• Property Damage - No person shall deface, disfigure, break, cut, tamper with, displace or remove from any park, park property, either permanent or temporary.
  • Dogs
  • Owners shall remove all waste deposited by his or her animal in all areas of the parks.
  • Dog shall be leased at all times while in city parks.
  • No dogs allowed in Lawson Gardens, Harrison Tot Lot, or in any of the city cemetery. Per City Code 9.20.
  • Vehicles - Vehicle parking is only allowed in designated areas. No vehicles are allowed to park on any grass areas without written permission from the Parks & Recreation Dept.

The City of Pullman park system has a rich history of community support. The first Pullman Park was established in 1903 on Pioneer Hill later to be named Kruegel Park.  The first parks commission was established in 1906 and from that time several parks have been added to Pullman with a policy to “have a playground on each hill in Pullman.”  Many Pullman parks have developed been on donated property including Kruegel, Woodcraft, Lawson Gardens, Mary's Park (under construction), Terre View, Itani, and Petry Natural Area. The generosity of Pullman residents to donate property and resources for parks has become a tradition.

The City of Pullman boasts more than 100 acres of parkland, and 8 miles of pathways linked to the 8 mile Bill Chipman Palouse Trail that runs between Pullman and Moscow. The Downtown Riverwalk, the newest trail link to beckon walkers in the Pullman Parks and Recreation Trail System.

The passage of local Proposition No. 1 in 1999 funded expansion of the Bill Chipman Trail along the Palouse River into Pullman. Recent developments have been the additions of Terre View in 2003, Petry Park in 2005 and the development of Itani Park which began in 2006 and will be continuing through 2008. The Pullman Aquatic and Fitness Center construction was fully funded by private donation and opened to the public in 2000. The Pullman Aquatic and Fitness Center is owned by the Pullman School District and operated by the City of Pullman through an inter-local agreement. The formation of the Metropolitan Park District was established by a vote of Pullman Citizens in 2002, for a continuous funding source for Parks and Recreation programs and development. In 2007 the citizens of Pullman passed a new Proposition No. 1 initiative for improvements to park restrooms at Kruegel Park, Sunnyside Park and the City Playfields, additional trails expansion to the Maple Street Extension, Palouse Highway, and Johnson Road trails. In addition to new ballfield lights at the City Playfields.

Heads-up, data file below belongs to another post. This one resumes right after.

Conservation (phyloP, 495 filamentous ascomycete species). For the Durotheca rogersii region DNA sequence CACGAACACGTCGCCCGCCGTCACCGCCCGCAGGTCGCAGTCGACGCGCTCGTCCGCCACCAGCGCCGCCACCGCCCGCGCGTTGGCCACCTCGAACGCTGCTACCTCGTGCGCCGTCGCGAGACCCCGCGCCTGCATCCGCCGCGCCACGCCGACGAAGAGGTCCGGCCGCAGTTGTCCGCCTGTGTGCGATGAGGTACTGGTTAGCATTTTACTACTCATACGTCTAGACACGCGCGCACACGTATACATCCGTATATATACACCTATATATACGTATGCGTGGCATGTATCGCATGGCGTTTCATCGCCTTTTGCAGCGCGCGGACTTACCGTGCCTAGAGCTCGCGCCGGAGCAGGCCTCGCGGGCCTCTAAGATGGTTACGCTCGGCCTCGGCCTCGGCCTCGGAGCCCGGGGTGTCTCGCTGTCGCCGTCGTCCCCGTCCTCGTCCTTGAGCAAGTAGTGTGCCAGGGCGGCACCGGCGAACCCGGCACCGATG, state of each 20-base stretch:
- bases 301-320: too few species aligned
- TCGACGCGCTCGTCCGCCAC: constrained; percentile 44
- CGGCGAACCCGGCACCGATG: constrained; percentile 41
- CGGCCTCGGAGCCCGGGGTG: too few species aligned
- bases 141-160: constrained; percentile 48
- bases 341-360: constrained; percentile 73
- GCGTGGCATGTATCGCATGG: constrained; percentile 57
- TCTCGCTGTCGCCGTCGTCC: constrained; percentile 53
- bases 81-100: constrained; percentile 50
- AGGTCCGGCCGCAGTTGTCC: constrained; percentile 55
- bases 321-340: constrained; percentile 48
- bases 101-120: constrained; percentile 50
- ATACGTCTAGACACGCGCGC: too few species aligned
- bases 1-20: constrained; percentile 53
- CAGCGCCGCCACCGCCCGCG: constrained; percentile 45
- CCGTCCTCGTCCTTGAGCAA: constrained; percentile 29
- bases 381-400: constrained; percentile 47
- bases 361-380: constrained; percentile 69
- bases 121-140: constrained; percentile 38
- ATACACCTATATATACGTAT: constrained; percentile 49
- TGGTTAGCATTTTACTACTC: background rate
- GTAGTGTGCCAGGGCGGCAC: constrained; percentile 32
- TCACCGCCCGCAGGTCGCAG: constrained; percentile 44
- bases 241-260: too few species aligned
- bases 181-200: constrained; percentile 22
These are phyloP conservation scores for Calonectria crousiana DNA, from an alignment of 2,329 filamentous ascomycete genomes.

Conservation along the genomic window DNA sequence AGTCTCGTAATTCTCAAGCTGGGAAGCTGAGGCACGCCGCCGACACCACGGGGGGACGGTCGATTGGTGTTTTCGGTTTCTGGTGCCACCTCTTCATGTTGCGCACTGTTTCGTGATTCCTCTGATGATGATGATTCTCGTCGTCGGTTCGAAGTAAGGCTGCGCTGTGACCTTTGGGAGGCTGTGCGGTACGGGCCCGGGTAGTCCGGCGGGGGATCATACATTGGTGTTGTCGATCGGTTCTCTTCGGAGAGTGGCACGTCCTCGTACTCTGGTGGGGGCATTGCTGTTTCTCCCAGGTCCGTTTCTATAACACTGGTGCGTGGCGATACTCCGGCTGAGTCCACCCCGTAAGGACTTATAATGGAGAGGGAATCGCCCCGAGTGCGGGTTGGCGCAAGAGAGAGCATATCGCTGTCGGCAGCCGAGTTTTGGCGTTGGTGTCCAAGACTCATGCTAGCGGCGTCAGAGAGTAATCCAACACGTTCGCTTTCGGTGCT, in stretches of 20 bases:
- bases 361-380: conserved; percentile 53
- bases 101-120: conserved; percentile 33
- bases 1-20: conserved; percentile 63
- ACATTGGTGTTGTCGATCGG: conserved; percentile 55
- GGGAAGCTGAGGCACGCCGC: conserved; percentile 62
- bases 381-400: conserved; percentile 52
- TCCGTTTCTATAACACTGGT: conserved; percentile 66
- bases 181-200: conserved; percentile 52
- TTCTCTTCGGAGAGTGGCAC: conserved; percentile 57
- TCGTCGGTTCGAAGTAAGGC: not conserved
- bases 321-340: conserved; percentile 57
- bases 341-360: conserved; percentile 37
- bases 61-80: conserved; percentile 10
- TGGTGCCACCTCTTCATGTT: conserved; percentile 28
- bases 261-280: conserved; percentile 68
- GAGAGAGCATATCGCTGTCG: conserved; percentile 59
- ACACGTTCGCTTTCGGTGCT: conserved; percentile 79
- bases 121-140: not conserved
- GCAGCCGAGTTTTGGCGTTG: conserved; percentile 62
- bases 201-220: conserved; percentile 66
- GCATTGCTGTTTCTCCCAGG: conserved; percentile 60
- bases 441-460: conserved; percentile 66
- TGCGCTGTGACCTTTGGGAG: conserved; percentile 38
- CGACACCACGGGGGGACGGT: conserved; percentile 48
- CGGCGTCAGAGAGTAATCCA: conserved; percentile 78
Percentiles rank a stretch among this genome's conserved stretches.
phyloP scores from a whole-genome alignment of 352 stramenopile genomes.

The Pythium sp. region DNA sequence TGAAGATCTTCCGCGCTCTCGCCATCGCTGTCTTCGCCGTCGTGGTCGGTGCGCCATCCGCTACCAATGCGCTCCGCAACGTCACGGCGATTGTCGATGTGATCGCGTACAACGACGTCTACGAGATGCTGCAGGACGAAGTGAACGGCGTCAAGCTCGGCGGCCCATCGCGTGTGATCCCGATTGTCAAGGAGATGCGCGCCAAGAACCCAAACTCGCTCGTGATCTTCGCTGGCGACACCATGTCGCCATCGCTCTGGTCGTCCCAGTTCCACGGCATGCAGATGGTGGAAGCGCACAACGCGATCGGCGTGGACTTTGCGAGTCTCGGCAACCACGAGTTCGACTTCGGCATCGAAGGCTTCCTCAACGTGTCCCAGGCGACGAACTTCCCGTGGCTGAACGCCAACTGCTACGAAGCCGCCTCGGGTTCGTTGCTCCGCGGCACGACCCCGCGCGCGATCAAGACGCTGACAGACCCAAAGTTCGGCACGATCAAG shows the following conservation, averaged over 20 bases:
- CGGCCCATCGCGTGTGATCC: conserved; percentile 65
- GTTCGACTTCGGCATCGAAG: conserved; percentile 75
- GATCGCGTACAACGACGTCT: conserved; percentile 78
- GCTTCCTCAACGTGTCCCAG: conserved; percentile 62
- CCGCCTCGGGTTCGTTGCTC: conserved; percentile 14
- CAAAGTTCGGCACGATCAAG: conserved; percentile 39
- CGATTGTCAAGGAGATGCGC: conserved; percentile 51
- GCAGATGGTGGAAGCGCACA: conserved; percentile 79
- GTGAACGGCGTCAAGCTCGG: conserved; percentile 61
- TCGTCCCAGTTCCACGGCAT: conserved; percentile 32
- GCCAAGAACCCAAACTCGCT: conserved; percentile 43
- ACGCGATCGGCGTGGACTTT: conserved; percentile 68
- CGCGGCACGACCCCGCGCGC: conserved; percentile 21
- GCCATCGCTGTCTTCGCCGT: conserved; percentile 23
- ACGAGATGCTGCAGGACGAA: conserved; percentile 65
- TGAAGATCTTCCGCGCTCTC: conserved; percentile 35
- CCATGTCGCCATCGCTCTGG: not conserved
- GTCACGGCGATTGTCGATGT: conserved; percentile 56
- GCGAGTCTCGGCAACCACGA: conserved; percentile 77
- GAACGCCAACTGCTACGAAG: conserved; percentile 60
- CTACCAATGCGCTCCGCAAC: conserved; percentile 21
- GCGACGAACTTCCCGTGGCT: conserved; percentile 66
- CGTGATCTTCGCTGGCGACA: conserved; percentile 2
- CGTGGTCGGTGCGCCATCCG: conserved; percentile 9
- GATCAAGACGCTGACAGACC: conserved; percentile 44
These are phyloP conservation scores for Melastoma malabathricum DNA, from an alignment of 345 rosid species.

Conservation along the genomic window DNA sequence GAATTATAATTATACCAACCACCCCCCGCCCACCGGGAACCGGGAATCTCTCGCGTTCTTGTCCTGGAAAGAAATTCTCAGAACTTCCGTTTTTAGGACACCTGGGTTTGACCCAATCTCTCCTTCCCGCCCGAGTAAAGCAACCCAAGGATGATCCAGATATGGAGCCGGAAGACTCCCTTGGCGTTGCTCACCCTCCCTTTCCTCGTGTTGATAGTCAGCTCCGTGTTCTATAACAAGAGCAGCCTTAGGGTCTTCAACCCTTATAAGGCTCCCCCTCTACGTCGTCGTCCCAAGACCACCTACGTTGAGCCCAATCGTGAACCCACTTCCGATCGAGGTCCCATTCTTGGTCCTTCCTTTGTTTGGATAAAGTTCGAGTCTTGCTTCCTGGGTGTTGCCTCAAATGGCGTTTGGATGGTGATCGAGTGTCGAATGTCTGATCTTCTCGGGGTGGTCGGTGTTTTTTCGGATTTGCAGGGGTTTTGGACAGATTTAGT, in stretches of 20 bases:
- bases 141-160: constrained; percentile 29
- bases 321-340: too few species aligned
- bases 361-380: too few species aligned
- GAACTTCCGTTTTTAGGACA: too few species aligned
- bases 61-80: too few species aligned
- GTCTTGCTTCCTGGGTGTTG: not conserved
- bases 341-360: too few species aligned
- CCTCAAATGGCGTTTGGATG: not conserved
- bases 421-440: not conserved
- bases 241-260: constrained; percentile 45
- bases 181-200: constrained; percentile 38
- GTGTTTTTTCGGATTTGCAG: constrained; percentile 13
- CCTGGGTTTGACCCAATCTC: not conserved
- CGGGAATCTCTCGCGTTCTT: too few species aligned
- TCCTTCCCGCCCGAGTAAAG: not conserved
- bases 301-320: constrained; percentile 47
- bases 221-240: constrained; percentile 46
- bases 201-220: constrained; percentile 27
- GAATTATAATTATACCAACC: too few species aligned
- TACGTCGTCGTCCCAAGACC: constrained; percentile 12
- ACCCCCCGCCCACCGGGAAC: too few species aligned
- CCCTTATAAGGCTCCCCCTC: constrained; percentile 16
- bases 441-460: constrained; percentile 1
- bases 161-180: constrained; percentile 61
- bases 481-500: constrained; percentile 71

The Pullman School District is a significant partner in community access to recreational facilities. School playgrounds, gymnasiums and athletic fields are used for City sponsored recreation programs throughout the city. In 1990, the City of Pullman provided funding to enlarge the gym at Sunnyside Elementary in exchange for community access during non-school use. After constructing a new elementary school on Pioneer Hill, the school district offered half of the old Franklin Elementary School to the City for use as a community center. The City remodeled the 1957 portion of the building into the 8,000-square-foot Pioneer Community Center, which opened to the public in 2000.  

Washington State University (WSU) has also been a partner in community access to recreation facilities having participated in the Cougar Plaza mini-park and extension of the Bill Chipman Trail.

Park Regulations

  • Park Hours - Dawn to Dusk